Christopher Nolan expands critique of Warner Bros. streaming strategy as more directors join him
As the backlash against Warner Bros.' new streaming strategy continues to grow, director Christopher Nolan is elaborating on his critique of the studio's decision and its potential impact on the movie business.
In a bombshell decision, Warner Bros. announced that each film on its 2021 slate, including Dune, In the Heights, and The Matrix 4, would be available to stream on HBO Max on the same day as its theatrical release. The move has drawn swift and widespread criticism from Hollywood, partially for its implications for the future of movies, but also because the studio apparently did not inform any filmmakers or talent ahead of the decision.
In an interview with NPR released Friday, Nolan — who notably insisted Warner Bros. release his film Tenet theatrically despite the COVID-19 pandemic — called the studio's new strategy "a sign of great danger" for the film industry's employees.
"The economics of it are unsound unless you're purely looking at movements in share price, number of eyeballs on the new streaming service," Nolan said. "Theatrical is really only one part of what we're talking about here. You're talking about your home video window, your secondary, tertiary windows. These are things very important to the economics of the business and to the people who work in the business."
The filmmaker added that he was concerned for below-the-line crew members and struggling actors who rely on residual payments to earn a living. "I'm talking about when I come on the set and I've got to shoot a scene with a waiter or a lawyer who has two or three lines," Nolan explained. "They need to be earning a living in that profession, working maybe sometimes a couple of days a year. And that's why the residuals structure is in place.
"That's why the unions have secured participations for people down the line," he continued. "So when a movie is sold to a television station 20 years after it was made, a payment is made to the people who collaborated on that on that film. And these are important principles that when a company starts devaluing the individual assets by using them as leverage for a different business strategy without first figuring out how those new structures are going to have to work, it's a sign of great danger for the ordinary people who work in this industry."
Nolan had previously slammed Warner Bros. and HBO Max in interviews, calling it "the worst streaming service," criticizing what he characterized as a shortsighted decision, and reiterating his faith that the theatrical experience would endure. He was not the only filmmaker to do so. Judd Apatow, who has no films on Warner Bros.' upcoming slate, said the studio's decision not to inform talent ahead of time showed "stunning" disrespect.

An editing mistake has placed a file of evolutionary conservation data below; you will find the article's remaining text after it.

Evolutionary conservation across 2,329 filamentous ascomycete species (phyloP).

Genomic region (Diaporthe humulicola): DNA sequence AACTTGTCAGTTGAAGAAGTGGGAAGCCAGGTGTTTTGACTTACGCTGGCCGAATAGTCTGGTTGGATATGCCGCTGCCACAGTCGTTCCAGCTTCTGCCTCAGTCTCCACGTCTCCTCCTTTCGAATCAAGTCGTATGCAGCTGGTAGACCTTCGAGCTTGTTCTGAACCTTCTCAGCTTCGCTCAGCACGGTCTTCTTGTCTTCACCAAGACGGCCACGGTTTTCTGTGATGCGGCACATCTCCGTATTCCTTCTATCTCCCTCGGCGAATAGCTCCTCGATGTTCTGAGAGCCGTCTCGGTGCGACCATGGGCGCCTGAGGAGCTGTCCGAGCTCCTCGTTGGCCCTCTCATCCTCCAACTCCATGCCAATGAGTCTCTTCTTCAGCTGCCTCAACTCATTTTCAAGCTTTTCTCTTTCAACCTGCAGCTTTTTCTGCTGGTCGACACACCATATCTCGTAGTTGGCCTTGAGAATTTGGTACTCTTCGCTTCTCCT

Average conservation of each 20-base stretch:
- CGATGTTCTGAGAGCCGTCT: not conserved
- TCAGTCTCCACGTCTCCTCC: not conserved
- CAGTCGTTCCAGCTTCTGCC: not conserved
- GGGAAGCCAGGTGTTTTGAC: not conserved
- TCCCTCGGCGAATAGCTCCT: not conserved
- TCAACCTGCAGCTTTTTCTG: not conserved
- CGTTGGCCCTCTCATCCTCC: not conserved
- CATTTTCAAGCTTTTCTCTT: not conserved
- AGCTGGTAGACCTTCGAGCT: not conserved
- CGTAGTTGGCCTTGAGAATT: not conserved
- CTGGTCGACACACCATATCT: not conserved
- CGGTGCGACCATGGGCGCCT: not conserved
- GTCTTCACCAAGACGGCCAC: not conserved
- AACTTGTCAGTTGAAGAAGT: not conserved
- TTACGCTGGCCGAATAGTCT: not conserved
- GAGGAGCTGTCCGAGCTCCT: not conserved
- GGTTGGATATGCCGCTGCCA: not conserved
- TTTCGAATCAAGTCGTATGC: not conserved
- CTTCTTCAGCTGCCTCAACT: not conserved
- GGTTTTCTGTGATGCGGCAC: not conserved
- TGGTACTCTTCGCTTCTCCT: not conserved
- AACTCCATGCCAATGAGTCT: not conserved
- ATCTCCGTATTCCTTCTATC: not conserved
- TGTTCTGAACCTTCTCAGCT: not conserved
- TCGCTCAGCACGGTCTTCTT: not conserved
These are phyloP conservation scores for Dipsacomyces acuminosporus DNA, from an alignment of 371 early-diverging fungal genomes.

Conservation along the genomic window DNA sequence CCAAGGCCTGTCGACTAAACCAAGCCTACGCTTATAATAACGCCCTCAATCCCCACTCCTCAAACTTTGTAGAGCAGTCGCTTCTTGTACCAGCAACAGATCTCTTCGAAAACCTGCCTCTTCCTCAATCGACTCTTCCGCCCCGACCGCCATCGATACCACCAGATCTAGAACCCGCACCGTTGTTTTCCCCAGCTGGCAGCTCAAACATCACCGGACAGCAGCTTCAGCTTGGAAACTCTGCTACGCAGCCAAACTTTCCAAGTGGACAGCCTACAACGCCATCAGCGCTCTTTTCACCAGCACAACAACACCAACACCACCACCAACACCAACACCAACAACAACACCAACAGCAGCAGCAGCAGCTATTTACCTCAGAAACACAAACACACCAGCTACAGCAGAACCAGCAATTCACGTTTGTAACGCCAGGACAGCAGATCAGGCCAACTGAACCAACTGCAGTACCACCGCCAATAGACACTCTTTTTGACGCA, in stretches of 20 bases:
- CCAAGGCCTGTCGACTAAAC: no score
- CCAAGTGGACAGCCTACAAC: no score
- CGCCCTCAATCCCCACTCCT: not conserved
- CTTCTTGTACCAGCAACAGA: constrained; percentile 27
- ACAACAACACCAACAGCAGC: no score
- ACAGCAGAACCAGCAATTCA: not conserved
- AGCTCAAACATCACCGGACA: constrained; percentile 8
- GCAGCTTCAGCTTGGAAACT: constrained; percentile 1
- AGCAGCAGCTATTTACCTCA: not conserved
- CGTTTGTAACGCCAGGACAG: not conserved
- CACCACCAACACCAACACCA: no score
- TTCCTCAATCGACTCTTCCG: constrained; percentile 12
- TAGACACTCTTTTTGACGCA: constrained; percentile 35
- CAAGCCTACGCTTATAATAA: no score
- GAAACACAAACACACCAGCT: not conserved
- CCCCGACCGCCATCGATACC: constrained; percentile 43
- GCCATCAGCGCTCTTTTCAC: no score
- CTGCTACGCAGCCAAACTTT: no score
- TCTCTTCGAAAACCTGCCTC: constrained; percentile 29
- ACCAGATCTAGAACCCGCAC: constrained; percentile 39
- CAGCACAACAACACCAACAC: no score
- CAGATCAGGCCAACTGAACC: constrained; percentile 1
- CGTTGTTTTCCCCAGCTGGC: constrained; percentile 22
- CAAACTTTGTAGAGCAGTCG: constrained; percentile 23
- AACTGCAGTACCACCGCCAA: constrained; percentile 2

"It’s somewhat shocking that a studio for their entire slate could call what appears to be nobody," Apatow said in a conversation for Variety's Virtual FYC Fest. "It’s the type of disrespect that you hear about in the history of show business. But to do that to just every single person that you work with is really somewhat stunning."
Like Nolan, the King of Staten Island director also raised the issue of residuals. “It creates a financial nightmare, because most people are paid residuals — they’re paid back-end points,” Apatow said. “What they get out of it for years and years of hard work is usually based on the success of their films. And so now what does it mean to have a movie go straight to streaming? How do they decide what to pay you? Do you even have a contract that allows you to negotiate, or is it really just up to them at this point? It raises thousands of questions, which I’m sure are very complicated.”
Meanwhile, Dune director Denis Villeneuve penned an essay for Variety blasting the new strategy, writing that Warner Bros. owner AT&T "has hijacked one of the most respectable and important studios in film history."
"There is absolutely no love for cinema, nor for the audience here," Villeneuve wrote. "With HBO Max’s launch a failure thus far, AT&T decided to sacrifice Warner Bros.’ entire 2021 slate in a desperate attempt to grab the audience’s attention....Filmmaking is a collaboration, reliant on the mutual trust of team work and Warner Bros. has declared they are no longer on the same team."
"I strongly believe the future of cinema will be on the big screen, no matter what any Wall Street dilettante says," he added. "Since the dawn of time, humans have deeply needed communal storytelling experiences....Once the pandemic is over, theaters will be filled again with film lovers. That is my strong belief. Not because the movie industry needs it, but because we humans need cinema, as a collective experience."